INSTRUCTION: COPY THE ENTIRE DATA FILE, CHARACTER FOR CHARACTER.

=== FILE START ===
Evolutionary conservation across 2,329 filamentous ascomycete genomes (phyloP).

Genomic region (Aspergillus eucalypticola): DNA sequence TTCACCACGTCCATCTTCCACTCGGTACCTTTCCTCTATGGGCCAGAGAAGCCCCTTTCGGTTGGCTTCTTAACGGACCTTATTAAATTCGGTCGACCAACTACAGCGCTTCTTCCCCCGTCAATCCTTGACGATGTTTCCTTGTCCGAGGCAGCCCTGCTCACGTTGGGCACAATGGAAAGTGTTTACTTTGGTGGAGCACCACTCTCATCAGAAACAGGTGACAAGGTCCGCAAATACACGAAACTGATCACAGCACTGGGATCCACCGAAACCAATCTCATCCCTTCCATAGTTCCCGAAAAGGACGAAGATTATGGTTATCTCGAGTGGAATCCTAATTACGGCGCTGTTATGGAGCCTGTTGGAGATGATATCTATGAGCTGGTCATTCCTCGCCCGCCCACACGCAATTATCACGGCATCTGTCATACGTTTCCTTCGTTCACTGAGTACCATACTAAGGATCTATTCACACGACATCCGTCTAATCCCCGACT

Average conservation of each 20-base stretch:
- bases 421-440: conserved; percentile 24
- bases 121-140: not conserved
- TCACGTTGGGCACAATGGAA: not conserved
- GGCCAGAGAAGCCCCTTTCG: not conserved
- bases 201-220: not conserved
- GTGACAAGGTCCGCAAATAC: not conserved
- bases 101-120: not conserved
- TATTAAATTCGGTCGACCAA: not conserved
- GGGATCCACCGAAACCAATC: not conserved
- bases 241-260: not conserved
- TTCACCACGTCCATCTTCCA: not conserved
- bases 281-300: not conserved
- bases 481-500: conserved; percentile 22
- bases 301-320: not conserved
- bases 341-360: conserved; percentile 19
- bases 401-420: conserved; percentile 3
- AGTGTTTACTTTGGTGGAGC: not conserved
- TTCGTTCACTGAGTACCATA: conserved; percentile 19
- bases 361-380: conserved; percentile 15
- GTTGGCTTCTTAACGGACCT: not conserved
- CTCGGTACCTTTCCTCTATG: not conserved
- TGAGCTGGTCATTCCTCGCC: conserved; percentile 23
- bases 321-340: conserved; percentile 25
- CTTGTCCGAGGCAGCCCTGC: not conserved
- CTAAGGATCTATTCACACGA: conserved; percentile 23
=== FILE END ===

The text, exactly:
Evolutionary conservation across 2,329 filamentous ascomycete genomes (phyloP).

Genomic region (Aspergillus eucalypticola): DNA sequence TTCACCACGTCCATCTTCCACTCGGTACCTTTCCTCTATGGGCCAGAGAAGCCCCTTTCGGTTGGCTTCTTAACGGACCTTATTAAATTCGGTCGACCAACTACAGCGCTTCTTCCCCCGTCAATCCTTGACGATGTTTCCTTGTCCGAGGCAGCCCTGCTCACGTTGGGCACAATGGAAAGTGTTTACTTTGGTGGAGCACCACTCTCATCAGAAACAGGTGACAAGGTCCGCAAATACACGAAACTGATCACAGCACTGGGATCCACCGAAACCAATCTCATCCCTTCCATAGTTCCCGAAAAGGACGAAGATTATGGTTATCTCGAGTGGAATCCTAATTACGGCGCTGTTATGGAGCCTGTTGGAGATGATATCTATGAGCTGGTCATTCCTCGCCCGCCCACACGCAATTATCACGGCATCTGTCATACGTTTCCTTCGTTCACTGAGTACCATACTAAGGATCTATTCACACGACATCCGTCTAATCCCCGACT

Average conservation of each 20-base stretch:
- bases 421-440: conserved; percentile 24
- bases 121-140: not conserved
- TCACGTTGGGCACAATGGAA: not conserved
- GGCCAGAGAAGCCCCTTTCG: not conserved
- bases 201-220: not conserved
- GTGACAAGGTCCGCAAATAC: not conserved
- bases 101-120: not conserved
- TATTAAATTCGGTCGACCAA: not conserved
- GGGATCCACCGAAACCAATC: not conserved
- bases 241-260: not conserved
- TTCACCACGTCCATCTTCCA: not conserved
- bases 281-300: not conserved
- bases 481-500: conserved; percentile 22
- bases 301-320: not conserved
- bases 341-360: conserved; percentile 19
- bases 401-420: conserved; percentile 3
- AGTGTTTACTTTGGTGGAGC: not conserved
- TTCGTTCACTGAGTACCATA: conserved; percentile 19
- bases 361-380: conserved; percentile 15
- GTTGGCTTCTTAACGGACCT: not conserved
- CTCGGTACCTTTCCTCTATG: not conserved
- TGAGCTGGTCATTCCTCGCC: conserved; percentile 23
- bases 321-340: conserved; percentile 25
- CTTGTCCGAGGCAGCCCTGC: not conserved
- CTAAGGATCTATTCACACGA: conserved; percentile 23